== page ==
“That came out nowhere, that drop shot!” exclaimed Chanda Rubin, commentating for Tennis Channel from Indian Wells.
Her partner in the booth, Mary Carillo, echoed her enthusiasm.
“She’s making all of these reasoned, mature decisions,” Carillo said, with a touch of amazement in her voice.
The object of their astonishment? It wasn’t anyone in the WTA’s Top 10, 20, 30 or even 50. It wasn’t a player who had ever been this deep, at a tournament this size. It wasn’t a player that many people in the crowd were likely to have heard of before. But it may have been, as Rubin’s and Carillo’s words of praise indicated, the most interesting player they would watch all week.
That player was 18-year-old Bianca Andreescu of Canada, and she was in the process of putting her name on the pro-tennis map, probably for good. Over 51 fast-moving but never-boring minutes on Tuesday, she dismantled two-time Grand Slam champion Garbiñe Muguruza 6-0, 6-1 to reach the semifinals at one of the WTA’s top-tier events.
It was the peak moment in a rise that began at the start of the season for Andreescu. So far in 2019, she has reached the final in Auckland and the semis in Acapulco, won the Oracle Challenger Series event in Newport Beach, moved from outside the Top 150 to inside the Top 60, and recorded wins over Caroline Wozniacki, Venus Williams and now Muguruza. What her fellow 18-year-old Canadian Felix Auger Alissiame has been to the men’s side in Indian Wells, Andreescu has been to the women’s: a breakout player whose game and attitude look built for the long haul.
“We’re all killing it,” Andreescu said of Auger Alissiame and their fellow Canadian teen Denis Shapovalov, who reached the round of 16 before losing. “It’s great. We have played so many junior tournaments together, and it’s so nice to see every one of us at the top of our game at this stage of our life, only 18, 19, which is pretty incredible.”
“We motivate each other.”
Andreescu should be motivating for any tennis player to watch. With her, you have a chance to see her think her way through each match, each game, each point. During a rally, she’ll move seamlessly from a drive backhand to a slice backhand to a moonball forehand to a power forehand to a drop shot—changing the pace with each one. In the final game on Wednesday, Andreescu floated easily to her left and knocked off two inside-in forehand winners in a row. The shot is clearly part of her wide-ranging repertoire, but I hadn’t seen her hit it all afternoon; she obviously didn’t need it.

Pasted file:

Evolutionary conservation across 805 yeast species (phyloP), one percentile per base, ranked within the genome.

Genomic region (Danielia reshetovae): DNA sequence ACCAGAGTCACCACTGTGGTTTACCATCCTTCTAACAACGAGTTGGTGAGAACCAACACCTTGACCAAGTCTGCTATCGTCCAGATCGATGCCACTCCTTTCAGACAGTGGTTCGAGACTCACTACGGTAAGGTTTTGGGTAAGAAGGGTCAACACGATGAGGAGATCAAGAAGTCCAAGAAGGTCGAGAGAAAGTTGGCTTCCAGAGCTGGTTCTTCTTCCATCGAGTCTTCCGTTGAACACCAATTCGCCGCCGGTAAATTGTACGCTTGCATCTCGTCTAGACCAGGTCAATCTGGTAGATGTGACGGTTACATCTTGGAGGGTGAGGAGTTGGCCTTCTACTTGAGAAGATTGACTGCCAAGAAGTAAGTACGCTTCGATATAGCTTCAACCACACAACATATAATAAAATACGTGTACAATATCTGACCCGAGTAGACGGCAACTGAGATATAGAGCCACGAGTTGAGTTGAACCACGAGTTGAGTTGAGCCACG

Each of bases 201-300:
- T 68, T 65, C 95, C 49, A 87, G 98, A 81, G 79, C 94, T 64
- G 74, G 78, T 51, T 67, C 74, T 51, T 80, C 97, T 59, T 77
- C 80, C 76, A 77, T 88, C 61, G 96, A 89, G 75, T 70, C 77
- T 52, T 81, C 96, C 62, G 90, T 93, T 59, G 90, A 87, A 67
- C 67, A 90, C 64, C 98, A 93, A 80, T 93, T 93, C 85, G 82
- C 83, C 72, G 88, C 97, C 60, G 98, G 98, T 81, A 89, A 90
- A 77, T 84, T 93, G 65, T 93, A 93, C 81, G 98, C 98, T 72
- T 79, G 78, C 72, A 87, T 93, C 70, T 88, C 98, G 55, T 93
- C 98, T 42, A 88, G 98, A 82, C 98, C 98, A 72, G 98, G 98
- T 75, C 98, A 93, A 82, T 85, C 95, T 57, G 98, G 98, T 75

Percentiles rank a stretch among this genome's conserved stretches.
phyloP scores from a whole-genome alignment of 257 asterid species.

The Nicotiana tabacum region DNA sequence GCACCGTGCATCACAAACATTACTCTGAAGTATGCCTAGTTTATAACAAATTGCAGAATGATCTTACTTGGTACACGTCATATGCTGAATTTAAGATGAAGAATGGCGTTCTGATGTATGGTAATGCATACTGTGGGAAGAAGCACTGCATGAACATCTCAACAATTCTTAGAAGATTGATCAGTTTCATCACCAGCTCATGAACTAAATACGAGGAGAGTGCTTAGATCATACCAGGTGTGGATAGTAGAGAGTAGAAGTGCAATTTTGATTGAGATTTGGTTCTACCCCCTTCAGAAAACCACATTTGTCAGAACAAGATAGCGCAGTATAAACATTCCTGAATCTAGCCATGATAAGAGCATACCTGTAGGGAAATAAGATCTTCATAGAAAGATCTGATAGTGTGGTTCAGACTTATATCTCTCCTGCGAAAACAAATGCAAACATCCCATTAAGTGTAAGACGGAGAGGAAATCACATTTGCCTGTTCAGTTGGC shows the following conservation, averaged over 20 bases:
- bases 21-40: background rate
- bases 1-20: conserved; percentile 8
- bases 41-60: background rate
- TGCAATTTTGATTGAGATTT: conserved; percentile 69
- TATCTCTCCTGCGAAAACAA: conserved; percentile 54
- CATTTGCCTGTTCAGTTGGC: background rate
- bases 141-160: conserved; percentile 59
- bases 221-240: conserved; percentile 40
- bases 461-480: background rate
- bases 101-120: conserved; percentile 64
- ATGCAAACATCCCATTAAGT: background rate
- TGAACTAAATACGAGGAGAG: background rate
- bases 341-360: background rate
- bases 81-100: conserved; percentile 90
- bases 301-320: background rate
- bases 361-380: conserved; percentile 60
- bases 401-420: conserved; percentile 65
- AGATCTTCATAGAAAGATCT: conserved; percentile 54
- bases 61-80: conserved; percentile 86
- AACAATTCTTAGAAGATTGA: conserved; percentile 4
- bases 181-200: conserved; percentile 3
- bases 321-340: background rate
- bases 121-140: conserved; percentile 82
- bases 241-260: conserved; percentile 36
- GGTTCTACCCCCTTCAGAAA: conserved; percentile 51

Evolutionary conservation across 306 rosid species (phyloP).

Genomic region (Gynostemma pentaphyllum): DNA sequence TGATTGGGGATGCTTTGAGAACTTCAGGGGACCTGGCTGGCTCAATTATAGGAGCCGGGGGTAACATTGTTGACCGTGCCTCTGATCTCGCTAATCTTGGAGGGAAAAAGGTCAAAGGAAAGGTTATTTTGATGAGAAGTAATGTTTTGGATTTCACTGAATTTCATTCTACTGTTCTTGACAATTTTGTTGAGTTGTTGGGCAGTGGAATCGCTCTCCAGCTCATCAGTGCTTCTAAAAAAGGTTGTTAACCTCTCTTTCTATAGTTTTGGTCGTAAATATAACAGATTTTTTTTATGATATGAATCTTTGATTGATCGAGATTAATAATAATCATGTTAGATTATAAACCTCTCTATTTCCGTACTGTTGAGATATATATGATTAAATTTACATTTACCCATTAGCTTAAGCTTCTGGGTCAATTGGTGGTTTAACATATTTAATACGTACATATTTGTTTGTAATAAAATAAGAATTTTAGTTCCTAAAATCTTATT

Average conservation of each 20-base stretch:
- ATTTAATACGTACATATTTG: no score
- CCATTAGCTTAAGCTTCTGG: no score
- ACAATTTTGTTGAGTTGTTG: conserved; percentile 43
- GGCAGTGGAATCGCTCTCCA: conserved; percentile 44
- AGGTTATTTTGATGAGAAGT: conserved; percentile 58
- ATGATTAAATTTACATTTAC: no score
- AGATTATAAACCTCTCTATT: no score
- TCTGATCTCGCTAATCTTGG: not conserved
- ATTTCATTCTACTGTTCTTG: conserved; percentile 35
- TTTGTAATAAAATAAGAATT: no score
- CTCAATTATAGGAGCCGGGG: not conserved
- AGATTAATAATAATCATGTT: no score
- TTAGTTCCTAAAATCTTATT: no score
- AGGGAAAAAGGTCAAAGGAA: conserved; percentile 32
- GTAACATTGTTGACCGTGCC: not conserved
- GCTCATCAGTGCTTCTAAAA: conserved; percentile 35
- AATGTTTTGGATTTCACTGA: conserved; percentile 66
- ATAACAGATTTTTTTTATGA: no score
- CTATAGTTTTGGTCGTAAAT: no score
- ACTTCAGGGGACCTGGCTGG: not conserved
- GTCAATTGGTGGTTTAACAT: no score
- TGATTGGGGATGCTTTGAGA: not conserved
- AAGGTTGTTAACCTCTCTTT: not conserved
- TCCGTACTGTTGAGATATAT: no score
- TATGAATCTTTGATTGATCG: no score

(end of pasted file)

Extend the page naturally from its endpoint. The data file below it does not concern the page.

Andreescu is just 5’7”, but she has a nice rhythm, and thus a nice pop, on her serve, and she gets good depth on her returns. At one stage against Muguruza, Andreescu had hit 31 percent of her ground strokes within two feet of the lines, yet, like Auger Aliassime, she rarely tries to do too much with the ball.
Milos Raonic and Andreescu are the last two survivors of a Canadian contingent that has made its presence felt at Indian Wells—in the number of top-level players the country has produced, in the variety of their playing styles, even in their rapping skills. Each is a child of immigrants, none of whom hail from the same country of origin: Raonic’s parents are from Montenegro, Shapovalov’s are from Russia, Auger Aliassime’s father is from Togo, and Andreescu’s parents are Romanian (her favorite player is Simona Halep). She started training with Tennis Canada at 11, worked with Nathalie Tauziat when she was younger, and is now coached by Sylvain Bruneau.
If there’s a defining characteristic to the Canadian players, it seems to be that they’ve been allowed to flourish in their own, distinctive ways: Raonic is a methodical serve machine; Shapovalov is a flashy shotmaker; Auger Aliassime is equally explosive and contained; Andreescu has a high competitive IQ.
As Carillo says, this 18-year-old already knows how to make the reasoned, mature decision. As Andreescu herself says: she’s killing it.